Focused Ultrasound Foundation Calls for Reimbursement Solutions
to Broaden Access to Popular Procedure for Women
Charlottesville, VA — April 23, 2015 – The Ontario Health Technology Advisory Committee (OHTAC) has recommended Magnetic Resonance-Guided High-Intensity Focused Ultrasound (MRgHIFU or MRgFUS) as a possible “cost-effective strategy” and a “safe and effective, noninvasive, uterine-preserving” option for women seeking treatment for uterine fibroids. A new evidence review by Health Quality Ontario (HQO) has led to a recommendation by OHTAC finding MRgHIFU offers significant improvement in fibroid symptoms and rapid post-procedure recovery for women, with a rare occurrence of complications and a low risk of needing further treatments. A companion OHTAC economic analysis also concluded that MRgHIFU could result in an annual savings of up to $4.15 million for Ontarians.
MRgHIFU is a therapeutic technology which uses focused ultrasound energy to heat and destroy targeted tissue while real-time magnetic resonance imaging (MRI) is used to guide and monitor the treatment. The treatment is completely noninvasive and enables women to return to normal activity within a couple days.
“These findings by HQO and OHTAC are an important step in recognizing the body of evidence that supports the efficacy and cost benefit of the technology,” said Dr. Neal Kassell, founder and chairman of the Focused Ultrasound Foundation. “We were pleased and not surprised to see that after a thorough review of the evidence, OHTAC found focused ultrasound to offer significant treatment advantages for women, including possible fertility preservation, at a reasonable cost. We expect these reports to facilitate full adoption of focused ultrasound in Ontario and help address the challenges to widespread acceptance of the technology globally, such as insurance reimbursement for procedure costs.”
The ExAblate focused ultrasound system developed by INSIGHTEC was approved to treat uterine fibroids in Canada in 2013 and in the U.S. in 2004. The Sonalleve focused ultrasound system, developed by Philips, was first approved for routine clinical use in Canada in 2011 and is in clinical trials in the U.S. Focused ultrasound has been used to treat more than 10,000 women for uterine fibroids in Europe, Asia, Latin America, the Middle East, and the United States. Uterine fibroids are noncancerous tumors that occur in up to 8 in 10 women by age 50.
The companion OHTAC economic analysis — which evaluated the cost-effectiveness and budgetary impact of implementing MRgHIFU in Ontario – compared the treatment against three other common fibroid procedures (hysterectomy, myomectomy and uterine artery embolization or UAE) and concluded that “MRgHIFU may be a cost-effective strategy at commonly accepted willingness-to-pay thresholds.” The authors estimated that Canada’s Ministry of Health and Long-Term Care spends about $35.5 million a year on fibroid treatments and that MRgHIFU could result in a savings of $1.38 to $4.15 million annually. The report also cited logistical and financial challenges to implementing MRgHIFU while suggesting those barriers may be offset by the “promising technology’s” benefits to women including “complete noninvasiveness” and faster recovery times.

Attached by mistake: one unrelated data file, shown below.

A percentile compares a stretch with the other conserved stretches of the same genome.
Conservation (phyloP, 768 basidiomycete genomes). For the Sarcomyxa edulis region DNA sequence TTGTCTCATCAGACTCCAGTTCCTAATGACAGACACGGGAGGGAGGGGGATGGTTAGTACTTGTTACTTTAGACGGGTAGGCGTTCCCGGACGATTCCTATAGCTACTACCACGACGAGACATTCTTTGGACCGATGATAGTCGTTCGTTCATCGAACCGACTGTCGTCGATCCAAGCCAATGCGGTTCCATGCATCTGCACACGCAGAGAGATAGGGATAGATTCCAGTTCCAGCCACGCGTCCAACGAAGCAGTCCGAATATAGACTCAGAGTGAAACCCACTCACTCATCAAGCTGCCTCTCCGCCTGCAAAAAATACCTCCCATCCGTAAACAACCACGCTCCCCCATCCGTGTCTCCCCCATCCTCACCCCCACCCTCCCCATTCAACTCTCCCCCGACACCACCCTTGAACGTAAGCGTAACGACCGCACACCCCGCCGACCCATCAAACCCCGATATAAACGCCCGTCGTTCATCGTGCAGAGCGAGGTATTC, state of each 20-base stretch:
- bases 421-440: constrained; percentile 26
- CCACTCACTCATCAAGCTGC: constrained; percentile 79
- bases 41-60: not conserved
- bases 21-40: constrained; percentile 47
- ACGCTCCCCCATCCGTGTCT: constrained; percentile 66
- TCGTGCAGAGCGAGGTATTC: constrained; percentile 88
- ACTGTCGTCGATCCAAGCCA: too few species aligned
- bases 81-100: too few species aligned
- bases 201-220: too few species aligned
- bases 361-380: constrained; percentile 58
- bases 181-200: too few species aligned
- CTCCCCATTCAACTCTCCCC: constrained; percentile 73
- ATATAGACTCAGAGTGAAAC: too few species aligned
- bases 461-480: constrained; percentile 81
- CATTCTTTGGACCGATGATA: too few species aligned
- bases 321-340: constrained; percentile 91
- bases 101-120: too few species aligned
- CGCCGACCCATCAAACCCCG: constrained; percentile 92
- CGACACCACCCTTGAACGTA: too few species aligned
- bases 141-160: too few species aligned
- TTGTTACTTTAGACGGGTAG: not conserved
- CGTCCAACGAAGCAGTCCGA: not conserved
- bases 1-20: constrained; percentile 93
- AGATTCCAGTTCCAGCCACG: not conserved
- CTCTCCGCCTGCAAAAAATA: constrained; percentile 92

In addition to uterine fibroid treatment, focused ultrasound has received regulatory approval for several clinical indications in at least one region of the world, including prostate cancer, liver tumors, thyroid nodules, palliative treatment for bone metastases, breast fibroadenoma and neurological disorders (essential tremor, neuropathic pain and tremor-dominant Parkinson’s disease).
About Health Quality Ontario (HQO)
Health Quality Ontario (HQO) is a partner and leader in transforming Ontario’s health care system so that it can deliver a better experience of care and better outcomes for Ontarians and better value for money. HQO’s legislated mandate under the Excellent Care for All Act, 2010 is to evaluate the effectiveness of new health care technologies and services, report to the public on the quality of the health care system, support quality improvement activities and make evidence-based recommendations on health care funding. HQO is an arms-length agency of the Ontario government.
About The Focused Ultrasound Foundation
The Focused Ultrasound Foundation was created to improve the lives of millions of people worldwide by accelerating the development and adoption of focused ultrasound therapies. The Foundation works to clear the path to global adoption by coordinating and funding research and educational activities, creating partnerships and fostering collaboration among stakeholders, and building awareness of the technology among patients and professionals. The Foundation is dedicated to ensuring that focused ultrasound finds its place as a mainstream therapy for uterine fibroids, cancer, brain tumors, Parkinson’s disease, epilepsy, stroke and other life-threatening conditions within years, not decades. Since its establishment in 2006, the Foundation has become the largest non-governmental source of funding for focused ultrasound research. More information about the Charlottesville, Virginia based Foundation can be found at www.fusfoundation.org.